That sounds both wise & admirable, until you find yourself preaching into an almost entirely unresponsive context...here you are not at all sure whether nyone has in fact heard you at all. On Sunday, for example, I felt that from my side I was truly trying to initiate a passionate conversation. After all, there is not much about which a priest might feel more passionate than the prayer life of her church but, without indulging in a full-scale pity-party, it doesn't seem as if that passion is being passed on...I suspect that neither congregation (and I preached the same sermon in both churches) is used to providing any sort of sermon feedback - and I appreciate that this isnt always easy to give or to receive. The sermon feedback forms which were part of training were rarely occasions of deep joy - but they did at least furnish a few clues that the sermon was heard, that maybe just once in a while it might even have been useful -if only as an irritant.
I have an ambivalent relationship with preaching. I rarely give it the time I'd really like to, and too often there is a period in which sermon writing feels very close to getting blood out of a stone...but nearly always by the time I actually find myself in the pulpit there is a sense that at least some of these are the words that need to be heard. It would be reassuring to know that this was happening, and if anyone felt moved to join in a passionate conversation -well, that really would be rather wonderful.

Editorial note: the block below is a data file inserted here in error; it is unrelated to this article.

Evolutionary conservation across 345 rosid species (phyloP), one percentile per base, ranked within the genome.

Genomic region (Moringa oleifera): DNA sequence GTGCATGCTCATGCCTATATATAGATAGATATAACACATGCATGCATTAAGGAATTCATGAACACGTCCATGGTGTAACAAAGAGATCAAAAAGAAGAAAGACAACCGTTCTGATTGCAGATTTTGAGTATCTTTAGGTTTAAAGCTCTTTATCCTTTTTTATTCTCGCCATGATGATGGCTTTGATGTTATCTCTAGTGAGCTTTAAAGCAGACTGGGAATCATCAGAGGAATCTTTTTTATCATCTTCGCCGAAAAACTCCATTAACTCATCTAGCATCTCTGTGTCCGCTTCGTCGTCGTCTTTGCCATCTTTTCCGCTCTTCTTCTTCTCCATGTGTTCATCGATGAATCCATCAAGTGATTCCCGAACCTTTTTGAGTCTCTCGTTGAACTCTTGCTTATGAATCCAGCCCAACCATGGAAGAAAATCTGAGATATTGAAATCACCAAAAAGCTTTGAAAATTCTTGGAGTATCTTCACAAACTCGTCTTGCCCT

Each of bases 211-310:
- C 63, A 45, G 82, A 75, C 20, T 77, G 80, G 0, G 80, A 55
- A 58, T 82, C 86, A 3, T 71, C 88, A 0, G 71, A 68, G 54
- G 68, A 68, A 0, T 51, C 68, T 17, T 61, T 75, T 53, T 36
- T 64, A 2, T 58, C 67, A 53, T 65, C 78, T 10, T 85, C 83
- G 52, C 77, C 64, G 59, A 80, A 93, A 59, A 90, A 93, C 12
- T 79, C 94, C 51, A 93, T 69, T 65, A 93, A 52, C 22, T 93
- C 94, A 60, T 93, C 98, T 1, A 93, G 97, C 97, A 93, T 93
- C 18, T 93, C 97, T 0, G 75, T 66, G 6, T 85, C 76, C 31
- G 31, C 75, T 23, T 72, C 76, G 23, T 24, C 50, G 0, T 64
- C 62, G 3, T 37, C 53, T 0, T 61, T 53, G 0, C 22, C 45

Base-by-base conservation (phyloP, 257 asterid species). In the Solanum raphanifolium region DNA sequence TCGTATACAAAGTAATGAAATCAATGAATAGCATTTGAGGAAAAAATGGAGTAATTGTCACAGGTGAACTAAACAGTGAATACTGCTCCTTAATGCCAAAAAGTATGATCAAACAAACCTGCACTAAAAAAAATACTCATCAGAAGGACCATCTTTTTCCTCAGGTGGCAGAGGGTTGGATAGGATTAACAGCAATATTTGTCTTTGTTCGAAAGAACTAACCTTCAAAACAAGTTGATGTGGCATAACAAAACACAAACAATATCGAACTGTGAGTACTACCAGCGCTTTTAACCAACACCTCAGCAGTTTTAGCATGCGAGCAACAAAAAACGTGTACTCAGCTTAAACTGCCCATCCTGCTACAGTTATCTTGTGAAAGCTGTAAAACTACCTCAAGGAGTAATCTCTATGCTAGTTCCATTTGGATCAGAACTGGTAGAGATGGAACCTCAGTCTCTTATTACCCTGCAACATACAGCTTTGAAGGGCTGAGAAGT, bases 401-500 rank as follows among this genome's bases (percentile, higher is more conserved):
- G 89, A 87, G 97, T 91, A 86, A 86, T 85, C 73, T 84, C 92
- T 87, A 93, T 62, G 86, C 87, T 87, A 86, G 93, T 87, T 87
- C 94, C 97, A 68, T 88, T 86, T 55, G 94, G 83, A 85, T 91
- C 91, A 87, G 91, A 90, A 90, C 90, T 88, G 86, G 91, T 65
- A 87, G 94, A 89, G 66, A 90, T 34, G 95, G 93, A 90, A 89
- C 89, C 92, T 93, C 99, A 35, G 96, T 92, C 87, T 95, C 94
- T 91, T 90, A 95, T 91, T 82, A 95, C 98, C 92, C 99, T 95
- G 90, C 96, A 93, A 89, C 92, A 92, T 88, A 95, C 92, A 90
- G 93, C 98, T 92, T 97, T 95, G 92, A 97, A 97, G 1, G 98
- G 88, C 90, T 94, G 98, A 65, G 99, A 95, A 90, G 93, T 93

Saturday, March 07, 2009
During this Lent in our preaching & our study groups we are considering some firm foundations for a healthy church...so over the next four weeks we will be looking at prayer, at discipleship (learning), at care & at mission – sharing the good news of Christ. Of course each of these should already be part of our common life, but now may be the time when God is prompting us to do a health check – to take stock & to consider how we might become more fruitful for Him. We'll only begin to engage with each topic in our formal sessions, but my hope & prayer is that we may become more aware, both collectively & as individuals, of what should be in place in the life of our churches,- part of our common DNA.
So today we begin with a sermon on prayer!
Oh dear – that's going to add to the weight of Lenten guilt for sure – or maybe I'm the only person in the building whose prayer life can, to put it politely, sometimes tend towards the erratic.
As far as that goes – I think it's important to remember that prayer is more than just a matter of feelings...that though it may seem at times dry, unrewarding, even whistling in the dark, that does not mean that nothing is happening.